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MarcosFenn 04-01-2014 12:24 PM

The Reigning Co-Princes of Andorra
 
So what of the reigning Co-Princes of Andorra, the landlocked, mountainous Principality in in the Pyrenees, between the borders of France and Spain?
Some scrutiny of the rôle of the Co-Princes is worthwhile.

The Co-Princes of Andorra most certainly exist, and have done since the Middle Ages. The function of Co-Princes is shared by the Spanish Bishop of Urgel and the President of the French Republic: in the Middle Ages, one of the Co-Princes was the Count of Foix, the castle of whom still looms over the town of Foix, in neighbouring Ariège department; subsequently the King of France assumed the responsibility of Co-Prince, as did later the French President.

It could be said that, prior to constitutional changes in the late 20th century, Andorra's situation was comparable to a condominium between France and Spain (although this term did not tell the whole story).

Today, the country's legislature, however, amounts to a sovereign parliament, which acknowledges the shared sovereignty of the Co-Princes, the powers of which are exercised through representatives.

Interestingly, in 1934, when more of a condominium-type of arrangement existed, Andorra's legislature briefly experimented with a monarch called Boris I, but, being then more of a territorial legislature rather than a sovereign parliament, the legislature - the Casa de la Vall - was overruled by the Co-Princes, who never agreed to the ascent of Boris, deposed after a few days.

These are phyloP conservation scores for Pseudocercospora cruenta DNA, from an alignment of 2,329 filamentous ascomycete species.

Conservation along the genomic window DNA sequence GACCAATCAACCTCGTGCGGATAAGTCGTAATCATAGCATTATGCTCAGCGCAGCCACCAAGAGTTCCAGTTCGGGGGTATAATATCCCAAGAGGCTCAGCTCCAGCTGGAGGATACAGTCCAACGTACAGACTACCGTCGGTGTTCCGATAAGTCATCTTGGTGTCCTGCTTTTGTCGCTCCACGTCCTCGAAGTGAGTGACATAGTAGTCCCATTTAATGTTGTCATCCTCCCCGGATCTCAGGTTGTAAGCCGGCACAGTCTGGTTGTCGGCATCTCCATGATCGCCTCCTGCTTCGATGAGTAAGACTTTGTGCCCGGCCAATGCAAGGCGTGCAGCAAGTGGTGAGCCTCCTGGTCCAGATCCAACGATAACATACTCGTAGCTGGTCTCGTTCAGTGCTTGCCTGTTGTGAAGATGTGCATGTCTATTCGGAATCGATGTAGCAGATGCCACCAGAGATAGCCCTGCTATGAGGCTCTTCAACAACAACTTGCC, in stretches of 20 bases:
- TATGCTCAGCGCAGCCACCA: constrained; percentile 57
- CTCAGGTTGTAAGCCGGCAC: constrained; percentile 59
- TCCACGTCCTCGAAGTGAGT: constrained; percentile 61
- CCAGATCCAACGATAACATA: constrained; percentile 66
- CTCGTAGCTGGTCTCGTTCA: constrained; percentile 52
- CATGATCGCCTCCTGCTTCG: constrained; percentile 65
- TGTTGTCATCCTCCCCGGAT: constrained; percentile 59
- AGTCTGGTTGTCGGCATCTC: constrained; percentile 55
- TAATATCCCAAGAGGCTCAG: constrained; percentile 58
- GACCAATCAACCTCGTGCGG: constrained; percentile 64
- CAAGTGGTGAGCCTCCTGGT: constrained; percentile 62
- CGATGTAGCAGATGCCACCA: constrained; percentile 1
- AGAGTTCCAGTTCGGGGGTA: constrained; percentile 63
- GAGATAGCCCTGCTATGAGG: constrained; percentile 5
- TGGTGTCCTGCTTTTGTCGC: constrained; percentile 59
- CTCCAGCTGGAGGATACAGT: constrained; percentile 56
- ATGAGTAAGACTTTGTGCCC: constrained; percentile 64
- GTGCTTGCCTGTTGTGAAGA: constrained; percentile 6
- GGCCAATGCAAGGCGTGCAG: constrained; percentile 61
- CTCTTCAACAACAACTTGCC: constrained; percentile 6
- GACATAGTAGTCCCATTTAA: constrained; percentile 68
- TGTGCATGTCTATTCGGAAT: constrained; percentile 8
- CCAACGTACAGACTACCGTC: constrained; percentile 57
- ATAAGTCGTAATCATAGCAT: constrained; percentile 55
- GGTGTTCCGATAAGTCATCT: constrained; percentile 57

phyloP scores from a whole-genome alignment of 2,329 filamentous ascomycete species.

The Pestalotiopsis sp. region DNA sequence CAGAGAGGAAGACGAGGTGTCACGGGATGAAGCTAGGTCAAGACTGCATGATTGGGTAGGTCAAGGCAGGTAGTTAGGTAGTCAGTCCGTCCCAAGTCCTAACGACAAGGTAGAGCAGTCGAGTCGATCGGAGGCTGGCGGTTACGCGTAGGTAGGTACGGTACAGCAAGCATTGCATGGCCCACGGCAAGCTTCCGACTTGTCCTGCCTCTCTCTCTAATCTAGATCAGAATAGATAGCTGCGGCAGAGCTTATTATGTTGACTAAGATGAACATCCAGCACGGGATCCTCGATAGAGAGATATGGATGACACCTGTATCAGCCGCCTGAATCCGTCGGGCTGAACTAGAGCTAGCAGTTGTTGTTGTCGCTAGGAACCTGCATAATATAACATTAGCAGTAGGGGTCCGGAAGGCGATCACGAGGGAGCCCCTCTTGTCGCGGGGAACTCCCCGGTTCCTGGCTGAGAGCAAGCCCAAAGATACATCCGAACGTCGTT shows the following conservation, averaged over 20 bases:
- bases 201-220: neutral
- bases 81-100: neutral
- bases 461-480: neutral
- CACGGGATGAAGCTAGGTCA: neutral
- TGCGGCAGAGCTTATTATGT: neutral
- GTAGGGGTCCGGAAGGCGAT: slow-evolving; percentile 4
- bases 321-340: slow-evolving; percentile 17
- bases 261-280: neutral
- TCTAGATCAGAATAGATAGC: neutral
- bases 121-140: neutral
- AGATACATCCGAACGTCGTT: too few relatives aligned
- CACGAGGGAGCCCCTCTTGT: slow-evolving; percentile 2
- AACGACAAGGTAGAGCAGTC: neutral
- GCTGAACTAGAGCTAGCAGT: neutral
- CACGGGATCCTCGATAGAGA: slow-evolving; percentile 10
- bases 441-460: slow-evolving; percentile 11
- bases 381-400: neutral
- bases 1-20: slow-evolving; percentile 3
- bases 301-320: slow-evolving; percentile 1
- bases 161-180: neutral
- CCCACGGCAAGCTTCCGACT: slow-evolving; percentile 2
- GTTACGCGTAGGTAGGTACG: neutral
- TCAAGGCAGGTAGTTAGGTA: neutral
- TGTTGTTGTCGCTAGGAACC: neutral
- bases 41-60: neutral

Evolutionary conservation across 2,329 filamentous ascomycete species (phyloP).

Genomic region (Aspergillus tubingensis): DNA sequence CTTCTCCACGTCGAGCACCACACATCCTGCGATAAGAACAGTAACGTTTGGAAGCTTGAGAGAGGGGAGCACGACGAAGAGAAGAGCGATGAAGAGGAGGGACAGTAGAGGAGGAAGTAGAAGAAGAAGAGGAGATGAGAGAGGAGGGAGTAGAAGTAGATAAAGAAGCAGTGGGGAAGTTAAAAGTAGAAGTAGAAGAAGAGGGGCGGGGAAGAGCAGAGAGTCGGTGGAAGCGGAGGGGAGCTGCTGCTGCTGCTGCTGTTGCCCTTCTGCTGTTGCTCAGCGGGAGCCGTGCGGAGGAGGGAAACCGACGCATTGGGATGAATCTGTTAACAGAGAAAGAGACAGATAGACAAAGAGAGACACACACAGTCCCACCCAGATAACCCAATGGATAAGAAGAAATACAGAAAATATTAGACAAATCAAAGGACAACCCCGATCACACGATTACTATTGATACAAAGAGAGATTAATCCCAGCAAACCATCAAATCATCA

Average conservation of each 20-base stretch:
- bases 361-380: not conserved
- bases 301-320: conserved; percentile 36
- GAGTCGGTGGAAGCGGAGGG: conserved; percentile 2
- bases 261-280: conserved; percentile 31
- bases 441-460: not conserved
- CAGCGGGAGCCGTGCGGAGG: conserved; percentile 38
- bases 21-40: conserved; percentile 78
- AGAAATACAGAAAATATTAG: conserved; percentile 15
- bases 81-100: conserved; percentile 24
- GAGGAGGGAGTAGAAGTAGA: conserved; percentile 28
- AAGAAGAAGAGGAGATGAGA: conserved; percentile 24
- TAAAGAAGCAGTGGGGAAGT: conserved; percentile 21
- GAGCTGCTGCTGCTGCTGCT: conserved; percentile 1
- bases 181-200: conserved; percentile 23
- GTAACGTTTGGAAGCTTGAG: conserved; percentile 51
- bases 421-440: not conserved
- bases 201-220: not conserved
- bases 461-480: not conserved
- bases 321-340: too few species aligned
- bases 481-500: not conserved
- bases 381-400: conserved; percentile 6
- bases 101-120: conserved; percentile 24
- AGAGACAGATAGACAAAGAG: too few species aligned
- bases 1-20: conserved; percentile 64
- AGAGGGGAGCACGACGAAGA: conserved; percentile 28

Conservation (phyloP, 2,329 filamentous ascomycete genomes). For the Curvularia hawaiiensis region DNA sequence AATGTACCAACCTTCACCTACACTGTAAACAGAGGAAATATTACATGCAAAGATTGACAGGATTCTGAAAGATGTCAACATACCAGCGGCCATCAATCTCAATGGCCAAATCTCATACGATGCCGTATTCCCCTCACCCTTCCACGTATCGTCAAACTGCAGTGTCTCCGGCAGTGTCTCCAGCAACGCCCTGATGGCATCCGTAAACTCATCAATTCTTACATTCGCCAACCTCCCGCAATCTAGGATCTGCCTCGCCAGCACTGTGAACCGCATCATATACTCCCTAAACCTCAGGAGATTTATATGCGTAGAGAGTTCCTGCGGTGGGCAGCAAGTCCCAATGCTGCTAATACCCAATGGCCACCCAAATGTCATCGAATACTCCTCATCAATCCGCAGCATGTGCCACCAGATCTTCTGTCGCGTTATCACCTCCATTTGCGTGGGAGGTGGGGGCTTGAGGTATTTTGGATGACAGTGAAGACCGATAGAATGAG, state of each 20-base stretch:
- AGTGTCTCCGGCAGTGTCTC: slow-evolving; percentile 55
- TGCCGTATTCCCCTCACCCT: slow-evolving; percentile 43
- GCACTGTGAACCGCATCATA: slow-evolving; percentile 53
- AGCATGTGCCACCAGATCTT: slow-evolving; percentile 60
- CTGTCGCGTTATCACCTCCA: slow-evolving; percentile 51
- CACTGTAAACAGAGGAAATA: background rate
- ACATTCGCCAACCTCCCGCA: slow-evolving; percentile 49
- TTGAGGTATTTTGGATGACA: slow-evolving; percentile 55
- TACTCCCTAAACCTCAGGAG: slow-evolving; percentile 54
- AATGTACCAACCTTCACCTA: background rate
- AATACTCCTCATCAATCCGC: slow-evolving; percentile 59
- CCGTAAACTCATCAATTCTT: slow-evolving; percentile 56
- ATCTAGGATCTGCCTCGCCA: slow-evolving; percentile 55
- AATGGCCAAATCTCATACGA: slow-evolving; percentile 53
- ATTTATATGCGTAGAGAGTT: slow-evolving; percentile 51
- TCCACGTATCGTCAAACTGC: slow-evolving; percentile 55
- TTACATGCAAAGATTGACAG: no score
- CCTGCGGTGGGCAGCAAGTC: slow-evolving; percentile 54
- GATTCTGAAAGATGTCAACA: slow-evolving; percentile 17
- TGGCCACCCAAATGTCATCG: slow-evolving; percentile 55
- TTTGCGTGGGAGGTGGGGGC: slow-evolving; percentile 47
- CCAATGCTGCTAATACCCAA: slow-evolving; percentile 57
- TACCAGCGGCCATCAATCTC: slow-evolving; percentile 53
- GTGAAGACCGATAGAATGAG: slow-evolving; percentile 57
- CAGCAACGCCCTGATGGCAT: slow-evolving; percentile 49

Another extraordinary fact in relation to the Co-Princes of Andorra is that their situation is analogous to that of the Co-Princes of San Marino, another small, European state. (However, the Co-Princes of San Marino are native Sammarinese, rather than co-sovereign individuals ordinarily resident beyond the country's borders). While San Marino designates itself as a Republic, Andorra is known as a Principality.

The Co-Princes of Andorra are thus not dynastic (unless one accepts that the idea of perceived apostolic succession within the Bishop of Urgel's religious position - under the exigencies of male celibacy - itself represents some kind of more obscurely defined dynasty, for one of the Co-Princes, at least).

Some of concepts inherent in the exercise of sovereignty by the Andorran Co-Princes might thus be regarded by many North Americans as somewhat unusual.

Pranter 04-01-2014 01:42 PM

The husband and I have talked about moving abroad after he retires and Andorra is a place we have looked at (online) along with Malta.


LaRae

MarcosFenn 04-01-2014 10:52 PM

Quote:

Originally Posted by Pranter (Post 1653038)
The husband and I have talked about moving abroad after he retires and Andorra is a place we have looked at (online) along with Malta.


LaRae

I hope your retirement plans work out for you and your husband. I don't think that Andorra's desirability as tax haven (for example) has much to do with the fact that its form of government is a Principality: countries such as Switzerland and Uruguay have been favorable for foreign investors or residents, while their forms of government are firmly republican.

(What you might want to recall also is that Malta has a busy international airport; but Andorra has a heliport with more limited connections. This might have a bearing if for example people needed to travel a great distance at short notice for family reasons.)

Pranter 04-02-2014 07:21 AM

We don't have that much money that we need to move to a country for tax purposes :)

We are going more on quality of life, the people/society, ability as a American to be able to live there etc etc

I lean toward Malta at this point.

LaRae

MarcosFenn 04-22-2014 05:43 PM

It is indeed interesting that, like, Andorra, San Marino has Captains-Regent, similar to Andorra's Co-Princes, but, unlike Andorra, is designated a Republic.

CyrilVladisla 09-02-2014 09:42 PM

Isabella of Foix and Catherine of Navarre are listed as Countesses of Foix.
Does this mean that the Salic Law was not included in succession rights?


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